Posts tagged startup

Intel to acquire computer vision startup Movidius


Intel announced on Monday plans to acquire computer vision startup Movidius for an undisclosed amount. It is one in a series of acquisitions from the chip giant, as it tries to capture emerging markets like artificial intelligence, big data, and the Internet of Things.

Movidius was founded 11 years ago in Ireland and expanded into Silicon Valley a few years ago. In that time, it has worked on multiple projects, including drones, augmented reality, and Alphabet’s Project Tango.

See Also: Will Intel’s Developer Forum highlight the future of IoT?

In a blog post, Intel senior vice president and general manager, Josh Walden, said Movidius’ efforts would be integrated into RealSense, the company’s chip and camera system for AR, VR, and drones.

“With Movidius, Intel gains low-power, high-performance SoC platforms for accelerating computer vision apps,” said Walden. “Additionally, this acquisition brings algorithms tuned for deep learning, depth processing, navigation and mapping, and natural interactions, as well as broad expertise in computer vision and machine intelligence.”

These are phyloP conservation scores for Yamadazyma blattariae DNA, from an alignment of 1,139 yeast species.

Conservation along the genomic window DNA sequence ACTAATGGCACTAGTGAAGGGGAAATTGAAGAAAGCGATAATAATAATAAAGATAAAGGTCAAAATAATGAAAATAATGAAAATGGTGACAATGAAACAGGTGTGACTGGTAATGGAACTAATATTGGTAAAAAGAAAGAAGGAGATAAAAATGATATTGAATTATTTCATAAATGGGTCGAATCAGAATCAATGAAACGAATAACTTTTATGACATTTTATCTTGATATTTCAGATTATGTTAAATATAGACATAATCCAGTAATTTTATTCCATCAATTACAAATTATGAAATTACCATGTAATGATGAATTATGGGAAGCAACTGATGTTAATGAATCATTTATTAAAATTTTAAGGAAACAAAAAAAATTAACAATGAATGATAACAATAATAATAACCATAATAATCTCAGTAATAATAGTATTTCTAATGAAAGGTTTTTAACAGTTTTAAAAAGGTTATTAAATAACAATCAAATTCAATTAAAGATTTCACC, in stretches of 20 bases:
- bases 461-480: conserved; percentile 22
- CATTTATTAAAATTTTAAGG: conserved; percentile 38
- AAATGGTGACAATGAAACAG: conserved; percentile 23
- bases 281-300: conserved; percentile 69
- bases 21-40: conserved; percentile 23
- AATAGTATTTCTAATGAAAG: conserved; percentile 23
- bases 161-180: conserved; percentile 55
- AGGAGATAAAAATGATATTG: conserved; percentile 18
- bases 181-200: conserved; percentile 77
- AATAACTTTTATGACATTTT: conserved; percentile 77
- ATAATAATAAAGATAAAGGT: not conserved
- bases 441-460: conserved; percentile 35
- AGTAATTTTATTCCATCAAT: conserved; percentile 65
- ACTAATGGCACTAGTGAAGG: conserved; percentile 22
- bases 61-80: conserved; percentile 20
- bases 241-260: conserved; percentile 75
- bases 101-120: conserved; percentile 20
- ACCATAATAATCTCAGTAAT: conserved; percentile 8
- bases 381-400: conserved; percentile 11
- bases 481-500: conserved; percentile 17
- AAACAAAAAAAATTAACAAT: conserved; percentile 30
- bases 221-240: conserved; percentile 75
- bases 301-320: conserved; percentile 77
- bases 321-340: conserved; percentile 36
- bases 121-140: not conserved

“Movidius’ technology optimizes, enhances and brings RealSense capabilities to fruition,” he added.

Nvidia has pulled ahead in the race to supply chipsets for VR and AR, with some manufacturers preferring the Taiwanese company’s focus on graphics rather than performance. Intel has seen the same issues in the artificial intelligence market, where Nvidia can provide better performance for photo and video than Intel chips.

Intel acquiring it its way into AR and VR

Intel is trying to fix this shortcoming by acquiring specialized suppliers and creating new divisions for emerging technologies. The recent acquisition of Nervana Systems, an AI startup, shows its willing to spend millions to try and have a chance in the market.

Part of the spending binge has to do with Intel’s failure in the mobile industry, where it lost billions to Qualcomm and Nvidia. The company did not spend a lot of time in the early days securing contracts with Apple, Samsung, and others, and it ended up crushing the once dominant chip manufacturer.